Faced with such a monumental uncertainty, the natural course of action for tolling is to get ahead of the trend.

“I really don’t think it’s in our industry’s DNA to wait and see,” Tomlinson says. “We’ve had to innovate to do all-electronic tolling, and to toll under very adverse conditions. Our new ‘why’ has to do with how all these changes in the transportation sector will affect tolling. We’ll want to be more in the role of the driver, helping to steer the conversation and actively participating, and less in the role of the passenger, waiting and seeing which way the winds of change blow us.”

With the pace of change accelerating, he adds, “we have to be pro-active about being engaged and having a say in our own destiny.” That’s one reason Tomlinson created IBTTA’s new Emerging Technologies Committee—with a structure that is flexible enough to accommodate the unknowns as well as the knowns on the industry’s immediate horizon.

“The committee is set up as a forum to explore and discuss all of these different trends and see where they overlap,” he explains. “We didn’t want to get on the road of saying, ‘let’s create an e-scooter committee and a shared services committee and a Blockchain committee. We wanted to be able to spot the trends, distinguish them from the fads,” and crucially, discover how they interact and where they’ll matter most—on the tolled facilities where the rubber literally hits the road.”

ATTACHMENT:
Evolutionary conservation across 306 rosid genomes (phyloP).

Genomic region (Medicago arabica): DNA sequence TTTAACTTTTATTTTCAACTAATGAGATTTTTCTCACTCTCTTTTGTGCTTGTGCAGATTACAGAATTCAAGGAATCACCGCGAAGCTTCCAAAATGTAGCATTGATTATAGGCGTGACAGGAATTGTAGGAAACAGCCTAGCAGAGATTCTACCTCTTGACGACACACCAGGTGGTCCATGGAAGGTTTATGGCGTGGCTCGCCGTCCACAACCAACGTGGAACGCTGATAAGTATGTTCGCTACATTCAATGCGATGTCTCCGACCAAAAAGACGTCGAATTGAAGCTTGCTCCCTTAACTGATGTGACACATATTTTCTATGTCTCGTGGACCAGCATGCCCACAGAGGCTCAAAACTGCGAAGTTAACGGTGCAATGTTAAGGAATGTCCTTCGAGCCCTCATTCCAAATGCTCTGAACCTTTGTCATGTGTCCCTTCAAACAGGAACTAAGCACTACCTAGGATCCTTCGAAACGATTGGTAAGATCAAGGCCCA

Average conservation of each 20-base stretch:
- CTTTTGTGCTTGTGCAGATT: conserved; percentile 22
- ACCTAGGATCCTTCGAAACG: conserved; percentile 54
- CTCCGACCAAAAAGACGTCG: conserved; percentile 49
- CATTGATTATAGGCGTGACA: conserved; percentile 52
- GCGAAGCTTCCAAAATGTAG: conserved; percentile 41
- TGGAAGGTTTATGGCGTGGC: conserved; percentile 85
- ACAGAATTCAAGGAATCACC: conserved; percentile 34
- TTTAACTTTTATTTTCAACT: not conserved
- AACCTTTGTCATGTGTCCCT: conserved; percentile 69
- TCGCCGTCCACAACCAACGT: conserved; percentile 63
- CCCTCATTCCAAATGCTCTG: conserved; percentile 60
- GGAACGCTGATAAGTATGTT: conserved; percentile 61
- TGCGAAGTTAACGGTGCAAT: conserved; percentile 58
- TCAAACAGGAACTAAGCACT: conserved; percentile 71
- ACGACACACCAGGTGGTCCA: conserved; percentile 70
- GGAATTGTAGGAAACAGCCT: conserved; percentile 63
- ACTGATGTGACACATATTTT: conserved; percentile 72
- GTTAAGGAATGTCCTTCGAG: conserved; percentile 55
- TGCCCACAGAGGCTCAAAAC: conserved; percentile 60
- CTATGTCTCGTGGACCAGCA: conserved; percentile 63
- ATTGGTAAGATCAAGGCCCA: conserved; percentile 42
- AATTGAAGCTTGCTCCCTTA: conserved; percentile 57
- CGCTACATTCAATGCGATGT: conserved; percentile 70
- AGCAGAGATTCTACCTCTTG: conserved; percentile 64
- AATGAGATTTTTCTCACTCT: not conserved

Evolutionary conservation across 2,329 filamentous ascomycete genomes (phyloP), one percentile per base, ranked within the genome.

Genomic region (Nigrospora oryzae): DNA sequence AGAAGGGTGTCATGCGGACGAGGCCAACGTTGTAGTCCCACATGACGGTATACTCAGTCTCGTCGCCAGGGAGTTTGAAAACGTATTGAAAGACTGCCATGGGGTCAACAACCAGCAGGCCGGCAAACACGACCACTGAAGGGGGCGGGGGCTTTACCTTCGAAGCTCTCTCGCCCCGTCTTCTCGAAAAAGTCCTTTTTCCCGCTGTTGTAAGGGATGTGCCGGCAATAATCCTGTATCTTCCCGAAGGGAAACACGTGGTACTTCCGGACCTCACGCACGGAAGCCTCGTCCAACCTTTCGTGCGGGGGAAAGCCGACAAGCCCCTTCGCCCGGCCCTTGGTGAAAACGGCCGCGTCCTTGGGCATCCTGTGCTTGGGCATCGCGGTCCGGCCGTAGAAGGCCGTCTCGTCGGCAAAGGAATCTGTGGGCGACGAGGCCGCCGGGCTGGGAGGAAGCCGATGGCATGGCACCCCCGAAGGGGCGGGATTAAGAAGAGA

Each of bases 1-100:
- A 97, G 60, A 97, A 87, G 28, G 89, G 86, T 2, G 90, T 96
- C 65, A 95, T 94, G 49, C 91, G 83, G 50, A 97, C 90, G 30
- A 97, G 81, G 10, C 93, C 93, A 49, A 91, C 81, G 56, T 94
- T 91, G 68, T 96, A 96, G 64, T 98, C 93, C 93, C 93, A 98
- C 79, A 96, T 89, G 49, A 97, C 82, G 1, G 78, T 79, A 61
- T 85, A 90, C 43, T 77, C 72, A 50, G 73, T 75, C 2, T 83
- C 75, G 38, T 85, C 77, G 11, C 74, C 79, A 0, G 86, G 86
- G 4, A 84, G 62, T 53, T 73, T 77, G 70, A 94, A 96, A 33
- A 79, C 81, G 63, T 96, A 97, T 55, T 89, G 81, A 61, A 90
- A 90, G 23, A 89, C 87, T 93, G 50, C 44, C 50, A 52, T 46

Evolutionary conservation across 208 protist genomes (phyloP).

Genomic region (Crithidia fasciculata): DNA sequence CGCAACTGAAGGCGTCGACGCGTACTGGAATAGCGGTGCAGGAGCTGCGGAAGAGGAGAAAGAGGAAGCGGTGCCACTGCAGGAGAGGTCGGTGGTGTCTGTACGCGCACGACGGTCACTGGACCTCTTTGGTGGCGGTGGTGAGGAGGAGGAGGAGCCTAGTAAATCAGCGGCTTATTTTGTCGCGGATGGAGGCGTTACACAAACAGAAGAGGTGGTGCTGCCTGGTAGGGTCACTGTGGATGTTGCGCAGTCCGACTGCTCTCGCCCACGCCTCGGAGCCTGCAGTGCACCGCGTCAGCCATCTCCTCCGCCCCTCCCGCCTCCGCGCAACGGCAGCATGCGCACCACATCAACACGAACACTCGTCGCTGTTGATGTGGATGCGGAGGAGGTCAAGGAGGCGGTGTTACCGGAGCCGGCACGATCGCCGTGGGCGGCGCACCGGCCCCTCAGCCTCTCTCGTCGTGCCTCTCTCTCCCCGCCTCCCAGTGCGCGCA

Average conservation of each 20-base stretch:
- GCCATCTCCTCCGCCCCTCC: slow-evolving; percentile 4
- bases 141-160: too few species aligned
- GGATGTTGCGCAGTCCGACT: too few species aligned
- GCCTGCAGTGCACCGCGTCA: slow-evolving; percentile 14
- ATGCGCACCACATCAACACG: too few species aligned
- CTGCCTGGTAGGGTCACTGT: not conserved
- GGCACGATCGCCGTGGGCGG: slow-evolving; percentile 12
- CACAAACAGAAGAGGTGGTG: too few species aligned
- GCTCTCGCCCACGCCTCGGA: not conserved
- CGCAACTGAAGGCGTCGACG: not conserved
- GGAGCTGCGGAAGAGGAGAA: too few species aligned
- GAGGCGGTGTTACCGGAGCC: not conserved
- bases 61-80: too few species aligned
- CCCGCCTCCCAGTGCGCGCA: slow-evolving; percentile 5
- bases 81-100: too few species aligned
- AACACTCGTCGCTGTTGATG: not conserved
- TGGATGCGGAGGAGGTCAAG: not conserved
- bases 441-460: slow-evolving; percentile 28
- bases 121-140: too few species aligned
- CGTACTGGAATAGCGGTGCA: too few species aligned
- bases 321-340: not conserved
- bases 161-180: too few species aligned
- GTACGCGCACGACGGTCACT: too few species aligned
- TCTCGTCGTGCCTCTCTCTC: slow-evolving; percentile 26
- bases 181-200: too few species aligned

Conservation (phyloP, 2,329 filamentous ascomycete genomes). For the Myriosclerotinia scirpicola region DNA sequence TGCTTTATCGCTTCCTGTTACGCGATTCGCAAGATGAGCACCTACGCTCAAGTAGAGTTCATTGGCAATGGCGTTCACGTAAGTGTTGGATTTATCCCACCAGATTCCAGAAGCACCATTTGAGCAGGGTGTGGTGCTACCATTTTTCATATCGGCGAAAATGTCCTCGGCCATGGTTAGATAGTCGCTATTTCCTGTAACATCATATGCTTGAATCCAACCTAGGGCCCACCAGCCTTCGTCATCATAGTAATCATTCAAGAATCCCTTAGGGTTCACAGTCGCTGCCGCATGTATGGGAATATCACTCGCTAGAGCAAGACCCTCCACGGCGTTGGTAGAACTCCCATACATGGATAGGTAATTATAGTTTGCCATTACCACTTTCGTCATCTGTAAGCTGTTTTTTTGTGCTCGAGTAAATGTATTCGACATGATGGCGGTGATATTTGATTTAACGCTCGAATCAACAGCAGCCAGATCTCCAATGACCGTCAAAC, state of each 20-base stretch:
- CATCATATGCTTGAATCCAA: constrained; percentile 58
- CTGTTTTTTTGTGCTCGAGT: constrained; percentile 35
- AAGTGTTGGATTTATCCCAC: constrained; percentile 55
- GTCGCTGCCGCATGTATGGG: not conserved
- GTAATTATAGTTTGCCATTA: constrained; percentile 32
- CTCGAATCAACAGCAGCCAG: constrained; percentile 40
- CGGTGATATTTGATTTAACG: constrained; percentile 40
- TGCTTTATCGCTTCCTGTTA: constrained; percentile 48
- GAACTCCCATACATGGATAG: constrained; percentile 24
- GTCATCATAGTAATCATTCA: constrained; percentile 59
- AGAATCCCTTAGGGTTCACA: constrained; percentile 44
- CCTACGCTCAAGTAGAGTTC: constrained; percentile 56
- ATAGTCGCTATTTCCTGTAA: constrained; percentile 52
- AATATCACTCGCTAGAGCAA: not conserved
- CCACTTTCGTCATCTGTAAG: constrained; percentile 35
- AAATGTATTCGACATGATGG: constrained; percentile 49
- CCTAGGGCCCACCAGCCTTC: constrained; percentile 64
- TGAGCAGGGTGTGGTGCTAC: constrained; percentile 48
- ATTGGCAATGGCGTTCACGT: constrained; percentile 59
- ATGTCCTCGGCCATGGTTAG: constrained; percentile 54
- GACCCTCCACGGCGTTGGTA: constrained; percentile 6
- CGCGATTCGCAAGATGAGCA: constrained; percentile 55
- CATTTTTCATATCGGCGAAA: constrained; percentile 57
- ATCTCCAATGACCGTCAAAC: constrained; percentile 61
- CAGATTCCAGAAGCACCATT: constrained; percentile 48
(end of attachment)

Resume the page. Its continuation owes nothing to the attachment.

The association’s Council of Platinum Sponsors, which serves in an advisory capacity to IBTTA’s Board of Directors, has been making its contribution, as well, with working groups focusing on Mobility as a Service and cybersecurity.

It’s (Still) All About the Customer

If there’s one consistent, unchanging factor in the transportation and tolling mix, Tomlinson says it’s the customer.

“At the end of the line there is a customer, a commuter, a motorist. There’s a person trying to deliver some results,” he says. “So when we look at new technologies, we need to be careful to never forget the end user or consumer for these services. As long as we keep them in mind, they’ll always provide us with the proper compass and indicator of success.”

Through that lens, he places tolling squarely at the center of the multi-modal transportation system customers need and expect.

“We are part of the fabric of a transportation system that relies heavily on technology,” he says. “And in this day and age, with technology driving changes across our sector, I believe our industry’s experience with being nimble and embracing new possibilities will help us serve the greater community of customers and partner agencies.”

Visit IBTTA’s Tolling Points Blog for nearly a decade of insight on tolling, transportation, and the future of mobility.

Newsletter publish date: 
Tuesday, June 4, 2019 - 11:30